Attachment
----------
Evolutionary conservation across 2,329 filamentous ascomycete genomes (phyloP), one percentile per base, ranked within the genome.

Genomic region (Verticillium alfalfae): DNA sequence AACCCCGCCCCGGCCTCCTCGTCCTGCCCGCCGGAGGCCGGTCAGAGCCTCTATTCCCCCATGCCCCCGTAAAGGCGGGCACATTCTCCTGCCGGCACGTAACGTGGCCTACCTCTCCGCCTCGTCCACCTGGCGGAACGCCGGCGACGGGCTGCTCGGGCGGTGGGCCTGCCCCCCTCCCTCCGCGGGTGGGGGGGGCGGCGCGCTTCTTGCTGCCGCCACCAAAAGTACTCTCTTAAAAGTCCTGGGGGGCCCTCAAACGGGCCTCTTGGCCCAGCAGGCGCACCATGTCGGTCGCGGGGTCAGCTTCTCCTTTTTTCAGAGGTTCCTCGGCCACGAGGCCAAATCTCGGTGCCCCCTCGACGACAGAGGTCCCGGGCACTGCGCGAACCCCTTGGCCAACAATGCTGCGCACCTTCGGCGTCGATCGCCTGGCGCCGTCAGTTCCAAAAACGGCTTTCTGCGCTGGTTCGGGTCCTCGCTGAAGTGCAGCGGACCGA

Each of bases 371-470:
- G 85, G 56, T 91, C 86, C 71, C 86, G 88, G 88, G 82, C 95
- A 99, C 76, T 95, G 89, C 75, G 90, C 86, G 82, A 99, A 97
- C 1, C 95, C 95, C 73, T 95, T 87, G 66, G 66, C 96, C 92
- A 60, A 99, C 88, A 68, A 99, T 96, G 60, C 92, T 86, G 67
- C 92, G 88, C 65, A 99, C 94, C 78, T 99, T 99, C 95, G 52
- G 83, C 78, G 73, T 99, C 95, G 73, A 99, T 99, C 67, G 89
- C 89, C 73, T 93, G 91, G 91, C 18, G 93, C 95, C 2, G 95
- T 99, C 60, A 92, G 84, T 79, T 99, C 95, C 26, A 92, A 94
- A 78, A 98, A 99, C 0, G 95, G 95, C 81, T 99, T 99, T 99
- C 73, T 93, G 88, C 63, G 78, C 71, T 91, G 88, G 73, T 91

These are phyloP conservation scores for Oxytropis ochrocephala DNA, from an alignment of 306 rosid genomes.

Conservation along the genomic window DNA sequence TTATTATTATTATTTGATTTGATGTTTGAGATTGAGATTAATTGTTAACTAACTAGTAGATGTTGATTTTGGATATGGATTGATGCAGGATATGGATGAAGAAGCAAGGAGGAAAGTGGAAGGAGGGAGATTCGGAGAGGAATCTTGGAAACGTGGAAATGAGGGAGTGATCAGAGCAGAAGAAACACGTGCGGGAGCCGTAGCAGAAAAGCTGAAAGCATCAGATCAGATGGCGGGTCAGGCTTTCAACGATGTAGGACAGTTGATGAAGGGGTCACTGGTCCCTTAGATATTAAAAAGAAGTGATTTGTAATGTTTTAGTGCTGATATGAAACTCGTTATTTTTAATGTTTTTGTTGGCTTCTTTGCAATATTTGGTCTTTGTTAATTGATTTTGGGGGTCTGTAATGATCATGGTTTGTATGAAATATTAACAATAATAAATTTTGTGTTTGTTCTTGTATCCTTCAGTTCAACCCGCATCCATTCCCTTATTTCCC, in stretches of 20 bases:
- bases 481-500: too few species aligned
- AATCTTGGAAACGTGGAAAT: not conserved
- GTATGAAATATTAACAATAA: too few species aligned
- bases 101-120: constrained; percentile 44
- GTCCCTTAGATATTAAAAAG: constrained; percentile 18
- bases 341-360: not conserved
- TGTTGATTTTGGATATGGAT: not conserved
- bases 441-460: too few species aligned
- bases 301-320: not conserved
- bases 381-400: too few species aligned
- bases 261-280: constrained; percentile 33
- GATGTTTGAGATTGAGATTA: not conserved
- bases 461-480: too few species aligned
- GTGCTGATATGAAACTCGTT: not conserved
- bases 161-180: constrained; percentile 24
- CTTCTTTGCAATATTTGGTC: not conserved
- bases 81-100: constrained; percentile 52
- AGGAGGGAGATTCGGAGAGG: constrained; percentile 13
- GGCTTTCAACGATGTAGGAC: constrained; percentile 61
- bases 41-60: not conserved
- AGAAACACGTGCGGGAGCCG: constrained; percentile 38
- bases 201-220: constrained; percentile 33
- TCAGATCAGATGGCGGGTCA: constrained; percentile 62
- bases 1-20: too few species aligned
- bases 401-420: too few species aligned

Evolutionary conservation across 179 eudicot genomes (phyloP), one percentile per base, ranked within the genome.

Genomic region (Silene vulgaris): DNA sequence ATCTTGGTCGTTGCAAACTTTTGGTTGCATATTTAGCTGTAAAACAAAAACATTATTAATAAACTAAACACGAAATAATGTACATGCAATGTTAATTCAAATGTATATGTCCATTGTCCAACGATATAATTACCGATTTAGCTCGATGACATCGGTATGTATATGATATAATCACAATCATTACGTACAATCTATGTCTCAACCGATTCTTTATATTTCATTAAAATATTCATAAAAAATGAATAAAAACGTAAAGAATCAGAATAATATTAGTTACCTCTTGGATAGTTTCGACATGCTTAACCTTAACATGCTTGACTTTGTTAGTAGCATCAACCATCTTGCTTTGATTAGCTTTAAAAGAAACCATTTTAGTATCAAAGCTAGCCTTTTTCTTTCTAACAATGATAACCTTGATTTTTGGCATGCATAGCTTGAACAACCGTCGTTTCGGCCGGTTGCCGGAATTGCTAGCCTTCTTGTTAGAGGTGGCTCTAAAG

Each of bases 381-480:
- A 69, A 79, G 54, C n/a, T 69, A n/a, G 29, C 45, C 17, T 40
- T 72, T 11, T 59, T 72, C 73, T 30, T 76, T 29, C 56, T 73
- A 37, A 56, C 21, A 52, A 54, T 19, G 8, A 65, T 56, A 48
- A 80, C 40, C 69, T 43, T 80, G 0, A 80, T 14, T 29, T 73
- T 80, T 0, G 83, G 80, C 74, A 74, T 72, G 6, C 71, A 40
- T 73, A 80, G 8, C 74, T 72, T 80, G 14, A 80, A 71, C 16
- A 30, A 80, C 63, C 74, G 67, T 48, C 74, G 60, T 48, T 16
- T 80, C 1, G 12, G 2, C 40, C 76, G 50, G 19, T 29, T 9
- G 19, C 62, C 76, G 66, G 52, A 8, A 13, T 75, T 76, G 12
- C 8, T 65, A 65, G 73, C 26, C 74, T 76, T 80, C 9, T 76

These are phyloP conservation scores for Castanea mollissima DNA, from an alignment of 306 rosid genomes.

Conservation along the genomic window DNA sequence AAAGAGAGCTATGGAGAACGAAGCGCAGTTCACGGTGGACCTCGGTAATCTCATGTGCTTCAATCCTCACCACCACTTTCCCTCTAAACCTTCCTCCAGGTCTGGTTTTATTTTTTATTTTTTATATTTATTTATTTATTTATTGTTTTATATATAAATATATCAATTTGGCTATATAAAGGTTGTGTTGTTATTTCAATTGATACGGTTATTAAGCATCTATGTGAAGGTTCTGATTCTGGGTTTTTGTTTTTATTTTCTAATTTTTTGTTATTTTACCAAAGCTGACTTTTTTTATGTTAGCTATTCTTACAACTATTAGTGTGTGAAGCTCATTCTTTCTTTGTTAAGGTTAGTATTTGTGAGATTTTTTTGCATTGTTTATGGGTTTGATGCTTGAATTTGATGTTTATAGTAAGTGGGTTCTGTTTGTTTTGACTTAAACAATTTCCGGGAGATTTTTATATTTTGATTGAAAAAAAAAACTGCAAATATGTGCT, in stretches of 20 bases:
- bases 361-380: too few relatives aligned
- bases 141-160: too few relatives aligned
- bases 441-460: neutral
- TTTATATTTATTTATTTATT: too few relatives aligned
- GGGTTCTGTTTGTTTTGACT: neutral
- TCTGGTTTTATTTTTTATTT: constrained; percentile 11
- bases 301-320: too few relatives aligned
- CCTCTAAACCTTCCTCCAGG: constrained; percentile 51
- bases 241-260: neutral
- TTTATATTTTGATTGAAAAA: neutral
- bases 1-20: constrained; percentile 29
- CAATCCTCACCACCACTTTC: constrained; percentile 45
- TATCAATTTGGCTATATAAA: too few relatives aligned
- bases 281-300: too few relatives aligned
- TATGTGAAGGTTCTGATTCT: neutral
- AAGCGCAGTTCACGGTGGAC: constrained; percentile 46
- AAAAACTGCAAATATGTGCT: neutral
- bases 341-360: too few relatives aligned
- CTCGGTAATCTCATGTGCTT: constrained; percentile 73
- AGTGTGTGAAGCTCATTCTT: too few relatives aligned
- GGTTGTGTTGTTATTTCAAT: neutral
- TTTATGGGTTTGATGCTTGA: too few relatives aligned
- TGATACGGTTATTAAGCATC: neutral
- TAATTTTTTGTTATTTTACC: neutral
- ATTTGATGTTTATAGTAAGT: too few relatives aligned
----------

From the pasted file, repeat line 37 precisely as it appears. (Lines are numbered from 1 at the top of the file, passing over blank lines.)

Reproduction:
- bases 201-220: constrained; percentile 33